Take the 2-minute tour ×
Server Fault is a question and answer site for professional system and network administrators. It's 100% free, no registration required.

I have followed these instructions to restrict access to my site to only users that I issue a certificate to, the server runs Windows 2008 R2 and IIS7.5.

The process of creating a self signed CA and user certificates signed by that CA worked no problem, then I installed my CA into trusted authorities and restarted the server. I have a real SSL certificate from GoDaddy assigned to my site so I didn't have to issue a self signed website certificate for that purpose.

Now the issue... I tried both manual editing using IIS Configuration Editor and this extension.

The problem is, when I map the user certificate (base 64 version) on IIS and try to browse the site I always get 401 after picking the certificate from the browser popup no matter what user name and password I put under the client certificate mapping, if I remove the certificate from the client certificate mapping the 401 error is gone and the page loads fine, as long as I don't map the certificate that I select on the browser popup the page loads fine.

The event log error when I map the client certificate is "Unknown user name or bad password.", 4625, without mapping the client certificate the page loads ok if I select the certificate but doesn't generate any event log like "success", if I don't pick the certificate it shows 403 Forbidden.

If I turn off anonymous authentication then it won't work either way, mapped or not mapped, some sites say anonymous is required by client certificate, others not.

I don't need to setup a Windows user on the web server for each certificate, right?

Why is the website loading successfully when I don't map the client certificate?

Any idea why my setup is not working when I actually map the certificate?

share|improve this question

1 Answer 1

up vote 1 down vote accepted

I suspect the problem you are experiencing is that the system user to whom the certificate is mapped doesn't have the required permission to use your site.

Either map the user to the same user as anonymous authentication maps to, or provide permissions equivalent to those of the user anonymous authentication maps to for the user the certificate maps to.

share|improve this answer
    
Hi Falcon, from what you're saying I really need to map the client certificate to some user, either anonymous or actually create an user on the server for each certificate, that really makes sense, from the website that I was following the instructions it was written like this: "-> We didn’t care about mapping client certificates to any Windows user accounts, so we left the password field empty and typed in the user’s name into the userName field to easily identify the row and the certificate." That made me confused, how could he not map the user to a Windows account and it still work? –  paul-2011 Jul 7 '13 at 12:36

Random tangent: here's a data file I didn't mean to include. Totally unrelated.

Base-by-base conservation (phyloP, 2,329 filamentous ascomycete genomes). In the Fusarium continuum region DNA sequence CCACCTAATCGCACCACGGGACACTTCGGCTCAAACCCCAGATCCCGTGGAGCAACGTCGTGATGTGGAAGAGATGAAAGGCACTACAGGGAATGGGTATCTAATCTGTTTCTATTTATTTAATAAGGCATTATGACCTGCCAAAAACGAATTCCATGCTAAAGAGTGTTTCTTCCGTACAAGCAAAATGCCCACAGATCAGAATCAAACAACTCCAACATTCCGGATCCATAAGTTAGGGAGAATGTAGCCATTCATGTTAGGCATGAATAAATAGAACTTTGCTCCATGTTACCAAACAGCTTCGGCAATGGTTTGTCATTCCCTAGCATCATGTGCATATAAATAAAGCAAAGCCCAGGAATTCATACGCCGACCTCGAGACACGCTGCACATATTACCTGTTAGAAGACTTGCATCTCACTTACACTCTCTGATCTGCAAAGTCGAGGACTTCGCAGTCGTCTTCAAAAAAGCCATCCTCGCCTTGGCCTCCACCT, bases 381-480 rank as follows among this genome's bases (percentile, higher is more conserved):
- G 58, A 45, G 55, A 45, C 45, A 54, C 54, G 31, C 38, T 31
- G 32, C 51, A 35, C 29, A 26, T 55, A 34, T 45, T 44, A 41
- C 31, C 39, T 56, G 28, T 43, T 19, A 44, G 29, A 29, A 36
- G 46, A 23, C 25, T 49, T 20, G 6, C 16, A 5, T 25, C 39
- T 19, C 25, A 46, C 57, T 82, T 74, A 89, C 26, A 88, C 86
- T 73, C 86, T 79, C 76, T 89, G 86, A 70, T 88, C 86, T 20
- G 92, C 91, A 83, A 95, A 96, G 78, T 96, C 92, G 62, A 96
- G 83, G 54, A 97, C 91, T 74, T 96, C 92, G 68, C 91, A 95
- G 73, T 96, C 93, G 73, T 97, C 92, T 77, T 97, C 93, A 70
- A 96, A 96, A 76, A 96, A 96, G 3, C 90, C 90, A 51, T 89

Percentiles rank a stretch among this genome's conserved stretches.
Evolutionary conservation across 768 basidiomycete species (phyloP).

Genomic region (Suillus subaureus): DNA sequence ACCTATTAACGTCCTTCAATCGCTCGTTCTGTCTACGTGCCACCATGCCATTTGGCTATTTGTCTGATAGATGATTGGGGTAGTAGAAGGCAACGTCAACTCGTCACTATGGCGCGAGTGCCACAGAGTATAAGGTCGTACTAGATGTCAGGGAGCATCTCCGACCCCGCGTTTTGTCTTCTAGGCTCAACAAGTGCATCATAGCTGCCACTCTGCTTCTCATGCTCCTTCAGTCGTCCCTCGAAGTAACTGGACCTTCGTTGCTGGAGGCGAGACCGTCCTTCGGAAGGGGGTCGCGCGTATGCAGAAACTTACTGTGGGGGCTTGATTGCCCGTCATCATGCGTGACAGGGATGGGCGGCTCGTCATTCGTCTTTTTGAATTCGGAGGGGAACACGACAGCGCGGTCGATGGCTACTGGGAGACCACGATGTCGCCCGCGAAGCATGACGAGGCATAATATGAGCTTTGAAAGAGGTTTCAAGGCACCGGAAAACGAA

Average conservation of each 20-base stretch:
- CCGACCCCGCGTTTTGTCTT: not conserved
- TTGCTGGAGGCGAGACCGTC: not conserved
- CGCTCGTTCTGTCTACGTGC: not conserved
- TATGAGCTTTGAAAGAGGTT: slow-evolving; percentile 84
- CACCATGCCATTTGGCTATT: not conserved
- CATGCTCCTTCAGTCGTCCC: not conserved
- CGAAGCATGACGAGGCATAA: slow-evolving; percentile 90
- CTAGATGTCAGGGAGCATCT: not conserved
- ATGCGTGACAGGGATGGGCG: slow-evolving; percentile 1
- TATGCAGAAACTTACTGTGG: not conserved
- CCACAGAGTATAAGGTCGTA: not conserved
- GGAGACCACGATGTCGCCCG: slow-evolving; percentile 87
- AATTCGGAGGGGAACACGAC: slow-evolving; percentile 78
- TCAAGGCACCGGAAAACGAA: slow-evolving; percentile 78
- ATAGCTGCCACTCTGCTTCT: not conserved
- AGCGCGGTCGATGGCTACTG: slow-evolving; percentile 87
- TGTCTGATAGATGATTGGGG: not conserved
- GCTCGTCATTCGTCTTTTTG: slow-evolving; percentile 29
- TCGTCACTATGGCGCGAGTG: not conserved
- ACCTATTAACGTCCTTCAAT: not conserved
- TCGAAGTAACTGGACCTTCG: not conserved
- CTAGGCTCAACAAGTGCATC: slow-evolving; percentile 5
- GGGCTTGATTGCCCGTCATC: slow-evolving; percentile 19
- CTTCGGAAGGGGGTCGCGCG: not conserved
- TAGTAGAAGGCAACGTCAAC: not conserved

I wonder what are the advantages and disadvantages of mapping the client certificate as I have it currently working without any mapping, are there too many concerns about security if not mapped or after mapped as clients will gain a real user account on the server. Thanks –  paul-2011 Jul 7 '13 at 12:38
    
If you map the certificate to a user, IIS will basically use that user's permissions as the application permissions. That's all there is to it. I believe something else happens (anonymous auth?) if the user isn't valid. Also, the user associated with the certificate gets passed into the CGI somewhere in the environment... –  Falcon Momot Jul 7 '13 at 16:39
    
Gotcha, so without mapping it's the same as mapping as anonymous, that's why I need to keep anonymous authentication turned on to get it to work. 1. If I were to create a user for each certificate, what kind of use would it be (safest policy)? 2. My last doubt is, without mapping an user would it possible to restrict a client certificate to just a certain website? meaning, if I have 2 or more websites on IIS I would like each to accept only certain certificates. –  paul-2011 Jul 8 '13 at 14:33
    
You may want to open another question for that - extended discussion in comments is discouraged, as a rule. –  Falcon Momot Jul 8 '13 at 15:02

Your Answer

 
discard

By posting your answer, you agree to the privacy policy and terms of service.

Not the answer you're looking for? Browse other questions tagged or ask your own question.